UST, St. Paul Institute in Cambodia lead Asian Catholic universities confab

Leaders of ASEACCU member-institutions, including UST Rector Very Rev. Fr. Richard G. Ang OP, PhD (second from right)

A PROMISING group of Catholic educational institutions in Asia is restarting its international cooperation after a three-year hiatus due to the pandemic.

Led by the University of Santo Tomas (UST) in the executive board, the Association of Southeast and East Asian Catholic Colleges and Universities (ASEACCU) held its 28th conference with the theme: “Memory and Identity.” The event ran from August 23 to 27 in Phnom Penh, Cambodia.

“I have always believed that we have to work as one team in different specialties: collaborating together, exchanging knowledge and experiences, ASEACCU members working together as a Catholic identity in higher education,” said Bishop Olivier Schmitthaeusler of Phnom Penh.

“We can move forward more quickly and effectively in solidarity if we are able to promote higher education both in the Catholic Church and in society where we work,” he added.

Bishop Schmitthaeusler is the founder and chancellor of the St. Paul Institute in Cambodia, which hosted the international conference.

Meanwhile, UST Rector Very Rev. Fr. Richard Ang OP, PhD, who is also ASEACCU’s executive secretary, highlighted in his welcome remarks that the event theme was inspired by the last book of St. John Paul II: “The pontiff’s reflections on the most challenging issues and events of his period revealed his intellectual and spiritual journey and pastoral experience.”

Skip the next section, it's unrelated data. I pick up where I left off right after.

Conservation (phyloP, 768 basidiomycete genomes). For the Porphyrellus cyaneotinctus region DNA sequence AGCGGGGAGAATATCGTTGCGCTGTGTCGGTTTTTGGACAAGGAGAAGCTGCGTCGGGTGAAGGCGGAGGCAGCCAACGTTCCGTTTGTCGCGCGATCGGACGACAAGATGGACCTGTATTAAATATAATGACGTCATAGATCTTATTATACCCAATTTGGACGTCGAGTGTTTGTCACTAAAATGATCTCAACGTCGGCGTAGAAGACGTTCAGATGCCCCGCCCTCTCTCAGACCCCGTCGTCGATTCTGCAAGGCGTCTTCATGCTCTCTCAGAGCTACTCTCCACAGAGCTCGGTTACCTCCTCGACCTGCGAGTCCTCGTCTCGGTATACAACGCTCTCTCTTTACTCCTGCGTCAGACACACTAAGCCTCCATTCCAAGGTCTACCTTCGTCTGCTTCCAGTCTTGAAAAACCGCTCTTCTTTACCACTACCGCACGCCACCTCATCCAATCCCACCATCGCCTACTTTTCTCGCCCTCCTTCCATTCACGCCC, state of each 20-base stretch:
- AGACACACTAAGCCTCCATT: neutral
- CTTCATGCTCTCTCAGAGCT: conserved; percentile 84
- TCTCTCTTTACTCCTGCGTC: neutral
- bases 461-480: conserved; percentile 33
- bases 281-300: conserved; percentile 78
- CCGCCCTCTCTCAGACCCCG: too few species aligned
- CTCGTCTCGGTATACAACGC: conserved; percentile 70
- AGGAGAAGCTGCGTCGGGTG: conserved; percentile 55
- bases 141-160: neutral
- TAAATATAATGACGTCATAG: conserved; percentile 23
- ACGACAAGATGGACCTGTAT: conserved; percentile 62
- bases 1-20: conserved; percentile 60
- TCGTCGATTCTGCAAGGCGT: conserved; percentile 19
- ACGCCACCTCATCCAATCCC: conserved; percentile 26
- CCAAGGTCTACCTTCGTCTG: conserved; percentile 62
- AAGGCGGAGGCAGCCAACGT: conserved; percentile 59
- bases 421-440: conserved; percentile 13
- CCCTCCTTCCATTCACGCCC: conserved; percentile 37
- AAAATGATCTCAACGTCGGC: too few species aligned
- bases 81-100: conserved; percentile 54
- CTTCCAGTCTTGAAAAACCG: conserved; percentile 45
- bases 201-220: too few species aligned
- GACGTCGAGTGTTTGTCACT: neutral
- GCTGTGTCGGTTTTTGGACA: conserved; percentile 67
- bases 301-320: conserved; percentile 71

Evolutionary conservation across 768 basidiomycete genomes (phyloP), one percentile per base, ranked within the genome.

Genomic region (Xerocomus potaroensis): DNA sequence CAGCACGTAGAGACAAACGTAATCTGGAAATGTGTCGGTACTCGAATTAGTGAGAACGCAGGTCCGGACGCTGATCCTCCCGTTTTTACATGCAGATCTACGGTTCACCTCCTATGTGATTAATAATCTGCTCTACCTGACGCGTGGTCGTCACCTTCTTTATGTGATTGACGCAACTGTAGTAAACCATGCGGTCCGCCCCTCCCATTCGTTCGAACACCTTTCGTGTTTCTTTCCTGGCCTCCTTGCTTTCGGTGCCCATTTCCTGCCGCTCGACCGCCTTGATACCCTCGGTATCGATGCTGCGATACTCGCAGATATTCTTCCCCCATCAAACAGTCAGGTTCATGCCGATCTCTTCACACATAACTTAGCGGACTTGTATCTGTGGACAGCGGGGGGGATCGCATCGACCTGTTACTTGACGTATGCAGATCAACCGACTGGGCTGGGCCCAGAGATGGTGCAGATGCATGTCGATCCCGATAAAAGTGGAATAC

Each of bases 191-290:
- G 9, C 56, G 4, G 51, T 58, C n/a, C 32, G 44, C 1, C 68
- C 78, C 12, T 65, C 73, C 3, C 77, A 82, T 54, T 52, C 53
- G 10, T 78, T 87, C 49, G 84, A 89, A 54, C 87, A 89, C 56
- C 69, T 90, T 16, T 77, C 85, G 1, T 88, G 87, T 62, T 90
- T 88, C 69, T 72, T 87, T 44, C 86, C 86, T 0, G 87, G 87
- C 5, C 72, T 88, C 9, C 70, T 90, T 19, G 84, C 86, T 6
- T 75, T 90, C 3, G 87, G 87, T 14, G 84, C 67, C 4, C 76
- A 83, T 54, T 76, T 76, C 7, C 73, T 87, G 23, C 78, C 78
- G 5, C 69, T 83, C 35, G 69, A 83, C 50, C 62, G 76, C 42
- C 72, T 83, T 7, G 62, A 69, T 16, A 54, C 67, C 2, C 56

Father Ang continued: “Right now our nations face a common enemy: the pandemic. We are weighed down by its protracted effects, but buoyed up by the firm belief that God will never abandon us in the difficult moments of our lives.”

The conference saw executive meetings, historical and philosophical lectures, intercultural dialogues, interfaith prayers, and field exposure to important sites in Cambodia. Isabel Capeloa Gil, president of the International Federation of Catholic Universities (IFCU) and Catholic University of Portugal rector, was keynote speaker.

IFCU, which has since been supporting ASEACCU, is a federation recognized by the Holy See via a decree in 1948, and personally by Pope Pius XII in 1949. It closely collaborates with the Congregation for Catholic Education and various dicasteries of the Church, including that for Integral Human Development.

Catholic universities and colleges from Australia, Cambodia, Indonesia, Japan, South Korea, China, the Philippines, and Thailand were represented in the meeting.


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